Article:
field served as an accountant in
charge of gold and other materials
used in the dental laboratories.
FDR's Aide, fies
WASHINGTON. Dec. 13. -- )-
Marvin McIntyre, slight but firm buf-
fer for President Roosevelt through-
out his years in the White House,
died today after a long illness,
Death of the white-thatched 65-
year-old secretary meant the loss,
said the President in a message to the
White House, of "a public servant
whose whole career emphasized fi-
delity and integrity."
Billion Dollars Expected
WASHINGTON, Dec. 13.- (AP)-
Another billion dollars is expected by
the Bureau of Internal Revenue to
roll into the federal Treasury by Dec.
15 from income tax payments.
Continuous from 1 P.M.
r'AIsARnor. Ntw T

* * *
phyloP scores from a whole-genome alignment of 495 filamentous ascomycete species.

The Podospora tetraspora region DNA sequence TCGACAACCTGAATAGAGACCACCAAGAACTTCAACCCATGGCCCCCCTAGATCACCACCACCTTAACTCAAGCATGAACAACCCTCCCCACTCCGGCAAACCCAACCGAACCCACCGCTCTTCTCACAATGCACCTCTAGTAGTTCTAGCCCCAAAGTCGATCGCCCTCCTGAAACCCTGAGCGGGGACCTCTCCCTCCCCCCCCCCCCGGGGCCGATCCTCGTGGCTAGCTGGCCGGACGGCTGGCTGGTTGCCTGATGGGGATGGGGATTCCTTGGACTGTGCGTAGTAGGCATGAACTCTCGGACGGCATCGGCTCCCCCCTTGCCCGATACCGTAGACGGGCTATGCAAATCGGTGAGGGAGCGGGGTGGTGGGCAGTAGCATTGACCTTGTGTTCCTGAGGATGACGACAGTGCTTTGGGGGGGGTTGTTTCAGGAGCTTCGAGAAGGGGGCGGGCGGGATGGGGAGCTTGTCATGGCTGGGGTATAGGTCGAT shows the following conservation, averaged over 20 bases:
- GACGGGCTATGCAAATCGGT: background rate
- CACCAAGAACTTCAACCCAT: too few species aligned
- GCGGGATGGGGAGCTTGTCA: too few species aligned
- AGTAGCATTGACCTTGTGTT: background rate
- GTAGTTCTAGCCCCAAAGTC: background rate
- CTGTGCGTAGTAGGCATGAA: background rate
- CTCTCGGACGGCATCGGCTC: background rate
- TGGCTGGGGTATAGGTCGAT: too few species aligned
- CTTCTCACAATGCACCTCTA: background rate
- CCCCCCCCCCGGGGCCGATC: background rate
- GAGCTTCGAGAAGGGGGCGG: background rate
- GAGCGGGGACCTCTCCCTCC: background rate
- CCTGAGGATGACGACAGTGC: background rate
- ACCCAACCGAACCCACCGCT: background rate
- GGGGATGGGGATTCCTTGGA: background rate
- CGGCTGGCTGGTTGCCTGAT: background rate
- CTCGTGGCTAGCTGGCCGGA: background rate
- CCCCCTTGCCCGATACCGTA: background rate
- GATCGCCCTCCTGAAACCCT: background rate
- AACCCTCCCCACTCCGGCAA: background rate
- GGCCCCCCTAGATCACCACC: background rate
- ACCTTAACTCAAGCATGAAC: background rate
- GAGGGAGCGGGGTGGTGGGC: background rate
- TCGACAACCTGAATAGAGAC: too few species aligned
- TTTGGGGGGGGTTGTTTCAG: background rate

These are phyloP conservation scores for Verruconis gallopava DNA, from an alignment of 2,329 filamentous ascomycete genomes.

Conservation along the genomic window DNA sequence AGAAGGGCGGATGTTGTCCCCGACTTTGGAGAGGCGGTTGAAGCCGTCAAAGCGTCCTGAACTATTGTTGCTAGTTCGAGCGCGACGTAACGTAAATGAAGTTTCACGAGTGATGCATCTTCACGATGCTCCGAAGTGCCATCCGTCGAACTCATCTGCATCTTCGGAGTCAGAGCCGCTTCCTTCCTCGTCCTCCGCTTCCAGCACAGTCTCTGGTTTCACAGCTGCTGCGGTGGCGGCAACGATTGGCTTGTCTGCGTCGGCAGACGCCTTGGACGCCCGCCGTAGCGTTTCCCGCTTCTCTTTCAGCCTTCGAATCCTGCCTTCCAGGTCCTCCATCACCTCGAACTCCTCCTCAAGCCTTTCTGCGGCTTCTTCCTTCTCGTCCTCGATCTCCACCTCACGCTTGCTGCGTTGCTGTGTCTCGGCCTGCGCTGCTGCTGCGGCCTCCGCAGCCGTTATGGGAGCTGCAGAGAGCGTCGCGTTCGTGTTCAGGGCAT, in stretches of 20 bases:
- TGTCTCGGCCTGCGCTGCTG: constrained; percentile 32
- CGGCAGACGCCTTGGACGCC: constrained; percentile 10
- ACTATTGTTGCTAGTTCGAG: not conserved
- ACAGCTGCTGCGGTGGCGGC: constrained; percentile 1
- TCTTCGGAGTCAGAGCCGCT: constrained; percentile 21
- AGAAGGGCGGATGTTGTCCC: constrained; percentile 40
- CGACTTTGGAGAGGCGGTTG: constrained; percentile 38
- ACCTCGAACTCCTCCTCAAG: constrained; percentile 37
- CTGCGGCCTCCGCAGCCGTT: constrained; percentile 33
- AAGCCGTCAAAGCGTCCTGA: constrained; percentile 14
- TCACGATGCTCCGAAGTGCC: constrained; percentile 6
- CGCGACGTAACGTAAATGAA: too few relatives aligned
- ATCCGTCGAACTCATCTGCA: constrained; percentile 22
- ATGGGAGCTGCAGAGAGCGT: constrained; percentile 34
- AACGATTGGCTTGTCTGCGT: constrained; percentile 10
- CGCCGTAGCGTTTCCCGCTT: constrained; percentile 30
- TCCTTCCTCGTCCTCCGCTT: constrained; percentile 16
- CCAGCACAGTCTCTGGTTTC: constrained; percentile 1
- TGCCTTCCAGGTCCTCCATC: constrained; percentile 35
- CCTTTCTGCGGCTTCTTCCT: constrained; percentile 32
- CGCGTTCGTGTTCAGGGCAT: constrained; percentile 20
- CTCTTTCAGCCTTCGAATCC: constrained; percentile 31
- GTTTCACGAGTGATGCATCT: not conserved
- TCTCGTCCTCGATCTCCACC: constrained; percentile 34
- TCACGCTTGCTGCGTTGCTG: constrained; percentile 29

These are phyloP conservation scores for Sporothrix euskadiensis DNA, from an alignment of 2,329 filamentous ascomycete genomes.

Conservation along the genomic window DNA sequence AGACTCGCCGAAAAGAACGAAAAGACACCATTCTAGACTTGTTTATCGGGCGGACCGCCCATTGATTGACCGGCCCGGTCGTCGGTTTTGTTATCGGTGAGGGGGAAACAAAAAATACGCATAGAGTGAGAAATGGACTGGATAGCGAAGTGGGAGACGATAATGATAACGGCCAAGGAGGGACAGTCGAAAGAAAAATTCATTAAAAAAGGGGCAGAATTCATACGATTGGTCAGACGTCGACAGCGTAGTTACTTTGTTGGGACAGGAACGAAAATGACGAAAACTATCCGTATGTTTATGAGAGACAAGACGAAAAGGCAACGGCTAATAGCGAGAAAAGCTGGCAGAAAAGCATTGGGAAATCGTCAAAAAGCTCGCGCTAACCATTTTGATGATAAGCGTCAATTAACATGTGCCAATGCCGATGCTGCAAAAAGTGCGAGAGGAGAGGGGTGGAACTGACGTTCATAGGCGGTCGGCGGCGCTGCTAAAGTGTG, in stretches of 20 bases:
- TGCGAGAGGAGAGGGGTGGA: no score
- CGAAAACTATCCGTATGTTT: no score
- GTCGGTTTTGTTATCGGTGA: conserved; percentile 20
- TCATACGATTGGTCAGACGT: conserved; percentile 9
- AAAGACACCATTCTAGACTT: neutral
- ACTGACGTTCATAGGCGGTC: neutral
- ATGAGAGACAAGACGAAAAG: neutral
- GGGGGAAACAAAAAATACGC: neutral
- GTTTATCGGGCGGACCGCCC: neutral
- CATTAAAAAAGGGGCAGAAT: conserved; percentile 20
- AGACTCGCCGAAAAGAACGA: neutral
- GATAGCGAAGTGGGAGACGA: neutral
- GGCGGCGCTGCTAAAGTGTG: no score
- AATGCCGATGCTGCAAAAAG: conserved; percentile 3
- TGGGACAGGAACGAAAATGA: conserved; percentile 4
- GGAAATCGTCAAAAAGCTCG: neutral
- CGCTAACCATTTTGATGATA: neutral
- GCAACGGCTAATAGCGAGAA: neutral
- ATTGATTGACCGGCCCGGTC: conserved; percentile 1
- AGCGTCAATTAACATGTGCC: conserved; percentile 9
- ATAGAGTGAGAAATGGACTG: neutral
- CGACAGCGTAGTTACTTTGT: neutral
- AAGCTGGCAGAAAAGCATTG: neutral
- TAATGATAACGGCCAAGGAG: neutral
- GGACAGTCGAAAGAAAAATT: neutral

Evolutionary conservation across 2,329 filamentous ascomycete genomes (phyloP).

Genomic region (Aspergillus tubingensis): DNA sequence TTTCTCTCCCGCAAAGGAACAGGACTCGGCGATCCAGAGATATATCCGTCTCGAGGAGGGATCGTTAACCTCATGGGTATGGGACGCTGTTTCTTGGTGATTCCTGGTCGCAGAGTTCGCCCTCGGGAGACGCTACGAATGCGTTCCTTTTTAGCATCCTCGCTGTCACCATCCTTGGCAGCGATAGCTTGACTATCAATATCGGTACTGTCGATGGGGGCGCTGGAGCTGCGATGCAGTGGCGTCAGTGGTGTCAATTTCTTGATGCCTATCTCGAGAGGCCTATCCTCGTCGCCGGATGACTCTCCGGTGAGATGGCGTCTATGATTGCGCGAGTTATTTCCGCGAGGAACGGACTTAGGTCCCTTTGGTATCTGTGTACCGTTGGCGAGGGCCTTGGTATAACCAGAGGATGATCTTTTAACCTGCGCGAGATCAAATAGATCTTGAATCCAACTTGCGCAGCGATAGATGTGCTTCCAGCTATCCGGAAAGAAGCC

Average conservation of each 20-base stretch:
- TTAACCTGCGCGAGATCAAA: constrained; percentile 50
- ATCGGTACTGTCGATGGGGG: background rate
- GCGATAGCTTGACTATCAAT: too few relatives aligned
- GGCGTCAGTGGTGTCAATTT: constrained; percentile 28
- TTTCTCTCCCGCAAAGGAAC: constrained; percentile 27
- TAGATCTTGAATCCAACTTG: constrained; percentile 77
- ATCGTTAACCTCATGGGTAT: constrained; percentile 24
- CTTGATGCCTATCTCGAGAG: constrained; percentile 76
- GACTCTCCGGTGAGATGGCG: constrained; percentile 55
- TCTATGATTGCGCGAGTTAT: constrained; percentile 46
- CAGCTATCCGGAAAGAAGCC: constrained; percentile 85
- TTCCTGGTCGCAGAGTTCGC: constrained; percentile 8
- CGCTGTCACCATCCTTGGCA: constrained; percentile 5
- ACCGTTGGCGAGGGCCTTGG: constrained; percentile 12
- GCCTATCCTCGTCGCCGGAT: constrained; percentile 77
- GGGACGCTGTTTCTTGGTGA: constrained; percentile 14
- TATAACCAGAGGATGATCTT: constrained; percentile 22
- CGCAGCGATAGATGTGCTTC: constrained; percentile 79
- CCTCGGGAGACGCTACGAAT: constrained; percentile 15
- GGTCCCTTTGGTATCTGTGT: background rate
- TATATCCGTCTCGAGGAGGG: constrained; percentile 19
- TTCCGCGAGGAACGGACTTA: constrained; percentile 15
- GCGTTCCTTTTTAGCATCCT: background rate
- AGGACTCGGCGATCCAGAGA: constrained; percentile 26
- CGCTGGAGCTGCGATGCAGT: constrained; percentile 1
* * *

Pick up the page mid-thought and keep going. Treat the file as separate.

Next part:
O Aife il Internment Camp

"Coming into America here I think
I recognize what a wonderful country
-4- --A .., -- nil v- 1 'tt" n

the keeping of which would not be it1isandihow lucky we allaterroi.
open to question-that the Demo- Phillip Sullivan, who has just re-
cratic party in its. convention would turned to the United States on the
adopt the same plank, without so exchange ship Gripsholm, said Sun-
nmuch as the change of a word. And day in a speech at the International
if there was so much as the change Center.
of a, word, we would have to have a He spoke of how Shanghai was ta-
commitment that Mr. Hull would re- ken over--"quite peacefully." For a
pudiate the plank." few days the inhabitants lived in



boy Scout Cubs
Attain, Record

fear-"I was shocked that anyone
could laugh," he said.
However, short-wave radios were
not taken over for about eleven
Blakemnan Is Given
New (;hurc~h Post


months and at first registration a
sign read. "Kind and Polite."
In October arm-bands were issued.
Instead of shaming the Americans
and British by this as the Japs hoped,
those who wore them were proud of,
them .
Even the march to the internment
camp was a disappointment to the
Japs," he said. "We had a regular